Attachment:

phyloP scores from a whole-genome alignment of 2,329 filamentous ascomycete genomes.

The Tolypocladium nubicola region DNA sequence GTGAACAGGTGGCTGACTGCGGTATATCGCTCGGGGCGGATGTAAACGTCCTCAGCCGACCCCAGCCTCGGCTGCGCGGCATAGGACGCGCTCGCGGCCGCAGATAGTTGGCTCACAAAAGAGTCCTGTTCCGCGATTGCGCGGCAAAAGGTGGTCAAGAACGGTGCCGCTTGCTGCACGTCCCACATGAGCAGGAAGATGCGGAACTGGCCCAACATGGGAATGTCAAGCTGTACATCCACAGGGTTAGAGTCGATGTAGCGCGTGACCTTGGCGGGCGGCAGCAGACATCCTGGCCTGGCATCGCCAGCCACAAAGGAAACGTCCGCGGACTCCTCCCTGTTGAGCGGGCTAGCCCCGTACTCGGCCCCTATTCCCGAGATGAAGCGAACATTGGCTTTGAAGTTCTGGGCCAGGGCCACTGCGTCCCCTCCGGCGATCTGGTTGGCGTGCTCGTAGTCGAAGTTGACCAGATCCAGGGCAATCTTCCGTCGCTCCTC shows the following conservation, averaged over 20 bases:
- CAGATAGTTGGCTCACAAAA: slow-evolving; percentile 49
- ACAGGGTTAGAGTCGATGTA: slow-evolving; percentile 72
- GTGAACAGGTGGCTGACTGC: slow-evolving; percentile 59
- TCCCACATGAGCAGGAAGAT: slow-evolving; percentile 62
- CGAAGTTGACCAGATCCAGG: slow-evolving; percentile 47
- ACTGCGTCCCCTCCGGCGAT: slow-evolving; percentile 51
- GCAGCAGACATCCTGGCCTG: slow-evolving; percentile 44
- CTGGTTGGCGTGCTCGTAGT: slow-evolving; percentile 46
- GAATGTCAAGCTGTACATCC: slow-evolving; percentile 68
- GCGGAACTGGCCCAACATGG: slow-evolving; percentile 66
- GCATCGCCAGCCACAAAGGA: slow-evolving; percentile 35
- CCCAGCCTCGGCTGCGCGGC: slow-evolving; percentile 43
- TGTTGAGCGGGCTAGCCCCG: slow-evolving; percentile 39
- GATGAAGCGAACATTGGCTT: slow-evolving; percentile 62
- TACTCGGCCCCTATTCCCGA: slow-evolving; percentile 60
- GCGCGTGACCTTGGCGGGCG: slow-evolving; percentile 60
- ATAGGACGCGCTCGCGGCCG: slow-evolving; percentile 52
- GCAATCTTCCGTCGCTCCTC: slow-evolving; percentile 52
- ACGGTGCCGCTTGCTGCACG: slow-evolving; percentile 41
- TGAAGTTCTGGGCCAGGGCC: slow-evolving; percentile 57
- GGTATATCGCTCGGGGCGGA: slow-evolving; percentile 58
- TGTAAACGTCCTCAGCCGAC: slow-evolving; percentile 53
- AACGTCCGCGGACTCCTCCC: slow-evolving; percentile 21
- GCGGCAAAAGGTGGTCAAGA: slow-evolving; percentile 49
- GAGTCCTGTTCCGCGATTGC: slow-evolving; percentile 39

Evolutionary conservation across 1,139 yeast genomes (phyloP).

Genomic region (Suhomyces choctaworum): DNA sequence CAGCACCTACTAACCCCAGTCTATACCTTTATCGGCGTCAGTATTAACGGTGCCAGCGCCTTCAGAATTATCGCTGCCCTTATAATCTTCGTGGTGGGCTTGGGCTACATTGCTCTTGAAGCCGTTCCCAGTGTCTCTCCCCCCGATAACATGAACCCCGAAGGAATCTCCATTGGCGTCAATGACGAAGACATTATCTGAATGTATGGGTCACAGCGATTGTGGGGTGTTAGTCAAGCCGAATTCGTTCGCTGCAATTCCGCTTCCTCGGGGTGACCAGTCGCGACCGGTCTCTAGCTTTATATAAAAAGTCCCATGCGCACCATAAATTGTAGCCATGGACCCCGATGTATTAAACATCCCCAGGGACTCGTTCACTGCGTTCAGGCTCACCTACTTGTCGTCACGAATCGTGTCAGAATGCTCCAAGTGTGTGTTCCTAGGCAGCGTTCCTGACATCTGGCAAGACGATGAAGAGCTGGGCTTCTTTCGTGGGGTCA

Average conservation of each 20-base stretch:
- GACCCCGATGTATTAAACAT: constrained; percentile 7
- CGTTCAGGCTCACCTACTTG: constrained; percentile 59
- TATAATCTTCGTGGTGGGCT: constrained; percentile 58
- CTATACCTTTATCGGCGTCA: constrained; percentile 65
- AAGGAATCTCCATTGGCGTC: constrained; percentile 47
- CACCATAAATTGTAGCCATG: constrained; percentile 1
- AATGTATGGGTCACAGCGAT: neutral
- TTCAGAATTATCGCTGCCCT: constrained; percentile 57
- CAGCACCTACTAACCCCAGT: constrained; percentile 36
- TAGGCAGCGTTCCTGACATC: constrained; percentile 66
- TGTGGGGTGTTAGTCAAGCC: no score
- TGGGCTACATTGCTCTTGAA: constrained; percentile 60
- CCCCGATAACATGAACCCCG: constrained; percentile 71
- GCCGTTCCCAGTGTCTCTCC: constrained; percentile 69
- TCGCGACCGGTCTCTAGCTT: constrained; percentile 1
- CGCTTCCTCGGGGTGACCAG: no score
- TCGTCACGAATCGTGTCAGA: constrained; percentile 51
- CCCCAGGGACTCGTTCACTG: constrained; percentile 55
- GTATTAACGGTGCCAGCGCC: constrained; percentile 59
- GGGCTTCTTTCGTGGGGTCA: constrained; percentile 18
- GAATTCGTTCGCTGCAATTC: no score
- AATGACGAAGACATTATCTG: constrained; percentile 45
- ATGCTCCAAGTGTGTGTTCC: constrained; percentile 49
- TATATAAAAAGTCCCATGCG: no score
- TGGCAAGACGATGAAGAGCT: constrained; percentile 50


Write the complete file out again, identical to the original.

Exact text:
phyloP scores from a whole-genome alignment of 2,329 filamentous ascomycete genomes.

The Tolypocladium nubicola region DNA sequence GTGAACAGGTGGCTGACTGCGGTATATCGCTCGGGGCGGATGTAAACGTCCTCAGCCGACCCCAGCCTCGGCTGCGCGGCATAGGACGCGCTCGCGGCCGCAGATAGTTGGCTCACAAAAGAGTCCTGTTCCGCGATTGCGCGGCAAAAGGTGGTCAAGAACGGTGCCGCTTGCTGCACGTCCCACATGAGCAGGAAGATGCGGAACTGGCCCAACATGGGAATGTCAAGCTGTACATCCACAGGGTTAGAGTCGATGTAGCGCGTGACCTTGGCGGGCGGCAGCAGACATCCTGGCCTGGCATCGCCAGCCACAAAGGAAACGTCCGCGGACTCCTCCCTGTTGAGCGGGCTAGCCCCGTACTCGGCCCCTATTCCCGAGATGAAGCGAACATTGGCTTTGAAGTTCTGGGCCAGGGCCACTGCGTCCCCTCCGGCGATCTGGTTGGCGTGCTCGTAGTCGAAGTTGACCAGATCCAGGGCAATCTTCCGTCGCTCCTC shows the following conservation, averaged over 20 bases:
- CAGATAGTTGGCTCACAAAA: slow-evolving; percentile 49
- ACAGGGTTAGAGTCGATGTA: slow-evolving; percentile 72
- GTGAACAGGTGGCTGACTGC: slow-evolving; percentile 59
- TCCCACATGAGCAGGAAGAT: slow-evolving; percentile 62
- CGAAGTTGACCAGATCCAGG: slow-evolving; percentile 47
- ACTGCGTCCCCTCCGGCGAT: slow-evolving; percentile 51
- GCAGCAGACATCCTGGCCTG: slow-evolving; percentile 44
- CTGGTTGGCGTGCTCGTAGT: slow-evolving; percentile 46
- GAATGTCAAGCTGTACATCC: slow-evolving; percentile 68
- GCGGAACTGGCCCAACATGG: slow-evolving; percentile 66
- GCATCGCCAGCCACAAAGGA: slow-evolving; percentile 35
- CCCAGCCTCGGCTGCGCGGC: slow-evolving; percentile 43
- TGTTGAGCGGGCTAGCCCCG: slow-evolving; percentile 39
- GATGAAGCGAACATTGGCTT: slow-evolving; percentile 62
- TACTCGGCCCCTATTCCCGA: slow-evolving; percentile 60
- GCGCGTGACCTTGGCGGGCG: slow-evolving; percentile 60
- ATAGGACGCGCTCGCGGCCG: slow-evolving; percentile 52
- GCAATCTTCCGTCGCTCCTC: slow-evolving; percentile 52
- ACGGTGCCGCTTGCTGCACG: slow-evolving; percentile 41
- TGAAGTTCTGGGCCAGGGCC: slow-evolving; percentile 57
- GGTATATCGCTCGGGGCGGA: slow-evolving; percentile 58
- TGTAAACGTCCTCAGCCGAC: slow-evolving; percentile 53
- AACGTCCGCGGACTCCTCCC: slow-evolving; percentile 21
- GCGGCAAAAGGTGGTCAAGA: slow-evolving; percentile 49
- GAGTCCTGTTCCGCGATTGC: slow-evolving; percentile 39

Evolutionary conservation across 1,139 yeast genomes (phyloP).

Genomic region (Suhomyces choctaworum): DNA sequence CAGCACCTACTAACCCCAGTCTATACCTTTATCGGCGTCAGTATTAACGGTGCCAGCGCCTTCAGAATTATCGCTGCCCTTATAATCTTCGTGGTGGGCTTGGGCTACATTGCTCTTGAAGCCGTTCCCAGTGTCTCTCCCCCCGATAACATGAACCCCGAAGGAATCTCCATTGGCGTCAATGACGAAGACATTATCTGAATGTATGGGTCACAGCGATTGTGGGGTGTTAGTCAAGCCGAATTCGTTCGCTGCAATTCCGCTTCCTCGGGGTGACCAGTCGCGACCGGTCTCTAGCTTTATATAAAAAGTCCCATGCGCACCATAAATTGTAGCCATGGACCCCGATGTATTAAACATCCCCAGGGACTCGTTCACTGCGTTCAGGCTCACCTACTTGTCGTCACGAATCGTGTCAGAATGCTCCAAGTGTGTGTTCCTAGGCAGCGTTCCTGACATCTGGCAAGACGATGAAGAGCTGGGCTTCTTTCGTGGGGTCA

Average conservation of each 20-base stretch:
- GACCCCGATGTATTAAACAT: constrained; percentile 7
- CGTTCAGGCTCACCTACTTG: constrained; percentile 59
- TATAATCTTCGTGGTGGGCT: constrained; percentile 58
- CTATACCTTTATCGGCGTCA: constrained; percentile 65
- AAGGAATCTCCATTGGCGTC: constrained; percentile 47
- CACCATAAATTGTAGCCATG: constrained; percentile 1
- AATGTATGGGTCACAGCGAT: neutral
- TTCAGAATTATCGCTGCCCT: constrained; percentile 57
- CAGCACCTACTAACCCCAGT: constrained; percentile 36
- TAGGCAGCGTTCCTGACATC: constrained; percentile 66
- TGTGGGGTGTTAGTCAAGCC: no score
- TGGGCTACATTGCTCTTGAA: constrained; percentile 60
- CCCCGATAACATGAACCCCG: constrained; percentile 71
- GCCGTTCCCAGTGTCTCTCC: constrained; percentile 69
- TCGCGACCGGTCTCTAGCTT: constrained; percentile 1
- CGCTTCCTCGGGGTGACCAG: no score
- TCGTCACGAATCGTGTCAGA: constrained; percentile 51
- CCCCAGGGACTCGTTCACTG: constrained; percentile 55
- GTATTAACGGTGCCAGCGCC: constrained; percentile 59
- GGGCTTCTTTCGTGGGGTCA: constrained; percentile 18
- GAATTCGTTCGCTGCAATTC: no score
- AATGACGAAGACATTATCTG: constrained; percentile 45
- ATGCTCCAAGTGTGTGTTCC: constrained; percentile 49
- TATATAAAAAGTCCCATGCG: no score
- TGGCAAGACGATGAAGAGCT: constrained; percentile 50